On the coming of the lambs

Our first Icelandic lamb came yesterday.  Black with spotting and grey underneath, she has amazing chocolate eyespots and a white topknot and streak.  She is curly all over, legs about eight inches long.  She had a weak, shivering spell for a few hours but now she’s bouncing, even with what looks like some pulled tendons in one leg.  Their legs are so fragile!  Then in the night, two tiny and dark ram lambs from our horned  Mouflon, one of whom did not pull through.  The other one moves like popcorn.  My terrific gardening pants are de Kooninged — covered with vibrant slashes and dabs of blood, water, meconium, soap, vitamin drench, Betadine, slime and milk.  I’m so grateful for Dusan and for the three incredible sheepwomen who’ve been on the phone with me over the last 24 hours.  I’m stunned speechless watching my children being with us in this.  I have two huge scrapes on one arm and no idea how or when they got there.  My forearms have been new and exciting places.    My heart has three new homes, and one of them is now buried under a cairn next to the new apple tree.  All the other creatures and family and home and clients still need tending.  I have a fever of 101, am worn, thrilled, sad, proud.   There are brand new baby white doves in the loft and more lambs still coming.   I am so lucky in this life.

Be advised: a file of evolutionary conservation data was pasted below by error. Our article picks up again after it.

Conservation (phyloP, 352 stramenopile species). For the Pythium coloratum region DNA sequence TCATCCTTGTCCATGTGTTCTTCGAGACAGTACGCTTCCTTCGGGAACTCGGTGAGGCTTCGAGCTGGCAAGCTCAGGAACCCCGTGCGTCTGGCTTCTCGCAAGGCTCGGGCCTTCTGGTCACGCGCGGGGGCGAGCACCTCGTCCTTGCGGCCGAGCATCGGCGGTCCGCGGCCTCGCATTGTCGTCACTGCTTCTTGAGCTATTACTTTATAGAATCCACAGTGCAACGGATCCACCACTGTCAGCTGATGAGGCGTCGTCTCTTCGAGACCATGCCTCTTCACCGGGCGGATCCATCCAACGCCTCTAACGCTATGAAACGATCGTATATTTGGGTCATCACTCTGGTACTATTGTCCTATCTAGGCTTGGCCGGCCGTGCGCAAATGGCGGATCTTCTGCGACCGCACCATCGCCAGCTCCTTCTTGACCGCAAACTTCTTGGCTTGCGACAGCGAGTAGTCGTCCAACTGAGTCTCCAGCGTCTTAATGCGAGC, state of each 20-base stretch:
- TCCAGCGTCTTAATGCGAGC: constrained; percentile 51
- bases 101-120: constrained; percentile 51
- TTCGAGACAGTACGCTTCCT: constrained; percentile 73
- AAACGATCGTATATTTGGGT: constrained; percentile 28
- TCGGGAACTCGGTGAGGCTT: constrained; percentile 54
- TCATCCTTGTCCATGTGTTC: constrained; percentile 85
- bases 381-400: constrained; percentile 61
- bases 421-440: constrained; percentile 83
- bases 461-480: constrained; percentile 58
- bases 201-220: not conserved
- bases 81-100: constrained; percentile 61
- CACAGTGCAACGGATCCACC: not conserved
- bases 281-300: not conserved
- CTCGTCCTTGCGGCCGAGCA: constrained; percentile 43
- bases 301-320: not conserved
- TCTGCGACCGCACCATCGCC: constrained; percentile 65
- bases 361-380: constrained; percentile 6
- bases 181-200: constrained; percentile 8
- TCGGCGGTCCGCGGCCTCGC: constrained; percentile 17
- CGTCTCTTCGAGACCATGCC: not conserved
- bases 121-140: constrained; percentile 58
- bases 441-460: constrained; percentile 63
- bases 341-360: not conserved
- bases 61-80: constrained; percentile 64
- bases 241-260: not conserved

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On reconciliation, sheep and taxes

I have tax creatures.

Me in a light pool in the dark with a Jack Russell on my feet, the breathing of children who have sneakily fallen asleep on the guest bed, and many months of QuickBooks bank statement reconciliation under my belt.  Wrapped around one and a half bottles of beer and half of a chocolate orange I had stashed for Dusan for non-Easter months, and I start to feel unrepentant and out of hand but remember that PMS lends to a magnified sense of my own sins.  It tends to be a time of atonement, of apologies for bitchiness unrecognized by others as such, for puzzled looks and me stomping off reassuring myself that I can be bad-ass if it’s really warranted.  The QuickBooks is perfect — steady, focused detail work that makes me bark at it too, but which kind of deserves it, doesn’t require emotional reconciliation afterward, and steadies me out through sheer mass.  And it reminds me why I liked political economics:  you learn things about people’s lives when you know the numbers around them.  I am tutored about this our life, what we care about, what we need, what’s worth spending money on, which costs were under my radar that we may want to reevaluate based on what is now important.  Reconciliation.